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Most health systems have cost-reduction programs, but few leaders love them


Only a handful of executives surveyed said they were completely satisfied, according to a poll conducted by Strata Decision Technology and the Healthcare Financial Management Association

While most health systems have implemented some type of cost reduction plans, few executives are completely satisfied with them, a new survey suggests.

A survey by Strata Decision Technology found only 6% of hospitals describe their cost-cutting programs as extremely effective. The poll found 89% of healthcare executives surveyed had some kind of cost reduction plan in place.

Strata, which develops cloud-based financial planning programs for healthcare organizations, conducted the poll with the Healthcare Financial Management Association. The poll surveyed 185 healthcare finance, accounting and revenue cycle executives.

The survey didn’t find that cost-reduction programs are failures. Most of those surveyed (72%) said they found the culture of accountability around their cost reduction programs as acceptable, good or excellent.

Healthcare systems must set out the objectives for cost-cutting programs, said Alina Henderson, senior director, advisory services at Strata Decision Technology.

“Where we see things fall apart is where organizations don’t set clear expectations,” Henderson said in a statement accompanying the poll. “Closing the loop is critical to sustaining the process and successful cost reduction programs give leaders access to critical data they need to make informed decisions. However, it’s not just about access. You need to equip people with the data itself but also think about what is going to help them make that data useful.”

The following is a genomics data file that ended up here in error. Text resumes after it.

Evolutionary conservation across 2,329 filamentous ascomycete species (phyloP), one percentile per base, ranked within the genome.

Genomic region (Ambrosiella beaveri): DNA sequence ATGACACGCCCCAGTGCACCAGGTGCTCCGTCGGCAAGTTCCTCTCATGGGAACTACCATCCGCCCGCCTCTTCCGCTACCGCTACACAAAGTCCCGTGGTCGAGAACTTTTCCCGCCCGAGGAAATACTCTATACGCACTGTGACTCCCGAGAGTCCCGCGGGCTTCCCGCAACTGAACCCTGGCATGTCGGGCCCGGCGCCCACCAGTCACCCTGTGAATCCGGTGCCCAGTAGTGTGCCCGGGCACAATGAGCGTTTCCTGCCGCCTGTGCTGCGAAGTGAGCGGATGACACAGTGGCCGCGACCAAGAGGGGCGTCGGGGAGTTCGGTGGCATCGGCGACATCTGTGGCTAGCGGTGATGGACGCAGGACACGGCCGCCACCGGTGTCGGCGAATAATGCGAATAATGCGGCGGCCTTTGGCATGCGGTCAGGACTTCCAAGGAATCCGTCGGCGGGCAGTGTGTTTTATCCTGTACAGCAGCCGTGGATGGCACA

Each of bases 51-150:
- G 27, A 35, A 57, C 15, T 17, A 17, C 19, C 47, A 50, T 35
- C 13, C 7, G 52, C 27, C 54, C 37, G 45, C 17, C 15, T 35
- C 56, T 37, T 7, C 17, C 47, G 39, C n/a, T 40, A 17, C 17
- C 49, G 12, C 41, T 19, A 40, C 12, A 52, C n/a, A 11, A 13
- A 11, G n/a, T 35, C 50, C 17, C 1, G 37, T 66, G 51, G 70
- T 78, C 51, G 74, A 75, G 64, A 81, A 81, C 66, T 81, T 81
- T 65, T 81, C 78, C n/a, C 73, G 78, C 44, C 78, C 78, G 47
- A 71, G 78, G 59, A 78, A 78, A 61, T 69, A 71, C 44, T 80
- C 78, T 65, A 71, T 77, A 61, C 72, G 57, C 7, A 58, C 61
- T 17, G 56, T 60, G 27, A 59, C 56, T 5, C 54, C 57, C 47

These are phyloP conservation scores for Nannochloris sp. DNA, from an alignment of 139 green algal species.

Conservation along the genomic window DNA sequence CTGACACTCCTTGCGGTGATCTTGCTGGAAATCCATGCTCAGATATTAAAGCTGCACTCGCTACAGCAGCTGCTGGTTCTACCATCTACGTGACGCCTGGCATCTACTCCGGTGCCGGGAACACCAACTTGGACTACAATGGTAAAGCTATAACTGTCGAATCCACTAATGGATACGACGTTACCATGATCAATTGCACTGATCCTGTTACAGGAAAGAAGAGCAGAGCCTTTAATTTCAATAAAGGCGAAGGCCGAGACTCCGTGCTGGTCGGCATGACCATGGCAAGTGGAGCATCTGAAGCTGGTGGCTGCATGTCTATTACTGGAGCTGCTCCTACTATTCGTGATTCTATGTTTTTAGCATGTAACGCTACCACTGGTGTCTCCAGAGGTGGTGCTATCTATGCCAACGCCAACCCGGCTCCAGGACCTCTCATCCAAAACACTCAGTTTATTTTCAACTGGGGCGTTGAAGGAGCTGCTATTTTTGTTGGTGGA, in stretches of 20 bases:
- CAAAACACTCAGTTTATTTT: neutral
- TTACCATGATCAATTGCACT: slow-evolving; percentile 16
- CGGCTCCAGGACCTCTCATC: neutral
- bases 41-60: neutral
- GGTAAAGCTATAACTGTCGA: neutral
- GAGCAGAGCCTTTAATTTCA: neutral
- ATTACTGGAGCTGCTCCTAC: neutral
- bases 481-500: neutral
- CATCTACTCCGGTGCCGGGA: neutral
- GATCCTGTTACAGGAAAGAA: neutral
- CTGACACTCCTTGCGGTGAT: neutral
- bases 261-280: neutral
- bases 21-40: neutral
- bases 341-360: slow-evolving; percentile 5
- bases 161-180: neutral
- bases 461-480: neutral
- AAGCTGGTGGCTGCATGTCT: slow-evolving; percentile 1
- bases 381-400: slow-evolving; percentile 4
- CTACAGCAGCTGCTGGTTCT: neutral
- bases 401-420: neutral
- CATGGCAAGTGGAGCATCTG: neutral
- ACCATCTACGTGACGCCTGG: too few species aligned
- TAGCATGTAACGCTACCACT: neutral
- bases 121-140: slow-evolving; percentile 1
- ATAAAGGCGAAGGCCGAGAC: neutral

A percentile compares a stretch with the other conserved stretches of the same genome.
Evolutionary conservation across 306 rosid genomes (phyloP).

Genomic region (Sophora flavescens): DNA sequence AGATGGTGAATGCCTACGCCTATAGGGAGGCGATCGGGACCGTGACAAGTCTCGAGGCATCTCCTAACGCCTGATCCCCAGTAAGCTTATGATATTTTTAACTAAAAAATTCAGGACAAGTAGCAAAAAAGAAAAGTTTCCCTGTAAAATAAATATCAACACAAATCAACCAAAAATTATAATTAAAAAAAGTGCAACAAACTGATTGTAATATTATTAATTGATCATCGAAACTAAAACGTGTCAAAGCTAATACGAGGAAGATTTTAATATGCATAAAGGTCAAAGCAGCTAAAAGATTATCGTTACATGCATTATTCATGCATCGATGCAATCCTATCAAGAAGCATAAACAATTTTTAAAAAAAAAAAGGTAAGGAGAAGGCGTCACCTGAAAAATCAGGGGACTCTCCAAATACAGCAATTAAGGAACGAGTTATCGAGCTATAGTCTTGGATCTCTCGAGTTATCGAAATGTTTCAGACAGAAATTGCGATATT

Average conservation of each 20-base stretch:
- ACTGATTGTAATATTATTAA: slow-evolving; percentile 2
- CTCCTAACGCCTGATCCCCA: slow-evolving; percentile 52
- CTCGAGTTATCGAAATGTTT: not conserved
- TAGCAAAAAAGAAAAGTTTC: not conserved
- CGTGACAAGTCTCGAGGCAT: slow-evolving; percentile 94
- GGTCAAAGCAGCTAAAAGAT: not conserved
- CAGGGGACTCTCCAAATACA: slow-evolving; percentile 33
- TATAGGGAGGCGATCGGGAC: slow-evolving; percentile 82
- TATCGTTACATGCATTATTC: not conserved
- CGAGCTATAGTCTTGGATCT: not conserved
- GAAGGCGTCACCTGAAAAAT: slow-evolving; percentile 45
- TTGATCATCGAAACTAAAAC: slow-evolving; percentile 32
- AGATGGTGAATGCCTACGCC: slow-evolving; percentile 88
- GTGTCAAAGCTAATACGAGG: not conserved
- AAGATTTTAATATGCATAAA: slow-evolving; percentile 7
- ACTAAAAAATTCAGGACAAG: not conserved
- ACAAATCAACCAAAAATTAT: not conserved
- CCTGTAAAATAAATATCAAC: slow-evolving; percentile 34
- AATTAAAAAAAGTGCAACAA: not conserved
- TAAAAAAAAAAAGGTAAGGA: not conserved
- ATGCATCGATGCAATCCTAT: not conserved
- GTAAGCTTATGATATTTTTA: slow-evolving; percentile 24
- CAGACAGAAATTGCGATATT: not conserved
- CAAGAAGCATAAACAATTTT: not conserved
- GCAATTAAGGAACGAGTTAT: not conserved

Health systems have faced serious financial pressures during the COVID-19 pandemic, and the latest monthly hospital report from Kaufman Hall suggests.

“The first four months of the year have been highly challenging for hospitals and health systems, and do not bode well for the remainder of the year,” the report stated. “Even if margins cumulatively return to pre-pandemic levels, many will still end up with substantially depressed margins at year’s end.”

Facing stiff financial headwinds, healthcare executives have been focused on cutting costs this year. A Healthcare Executive Group survey at the beginning of the year placed cutting costs at the top of the list.

The new Strata/HFMA poll found 8% of participants set a margin improvement target of over $100 million, while 50% established a target of less than $10 million.

The survey also found smaller hospitals and health systems were less likely to have established cost reduction programs, and they were less likely to be successful.

Healthcare executives need to make sure the goals aren’t just clear but they are realistic targets that their teams will understand and embrace.

Since many healthcare systems are already facing staffing shortages, they don’t have the option of reducing staff to save money. Indeed, many systems have said they are struggling to find key healthcare workers, such as nurses.

Hospital executives should engage clinicians to consider novel ways to realize cost savings, Strata officials said.

It’s up to executives to set the tone, said John Baker, senior director, continuous improvement at Strata Decision Technology.

“Together, healthcare leaders can create the burning platform that the entire organization can rally around in terms of cost reduction,” Baker said in a statement accompanying the poll. “They can incorporate the target savings amount into a narrative that resonates with the entire workforce. It’s the new way of doing financial stewardship. It’s a sustainable, long-term way to manage financial health.”

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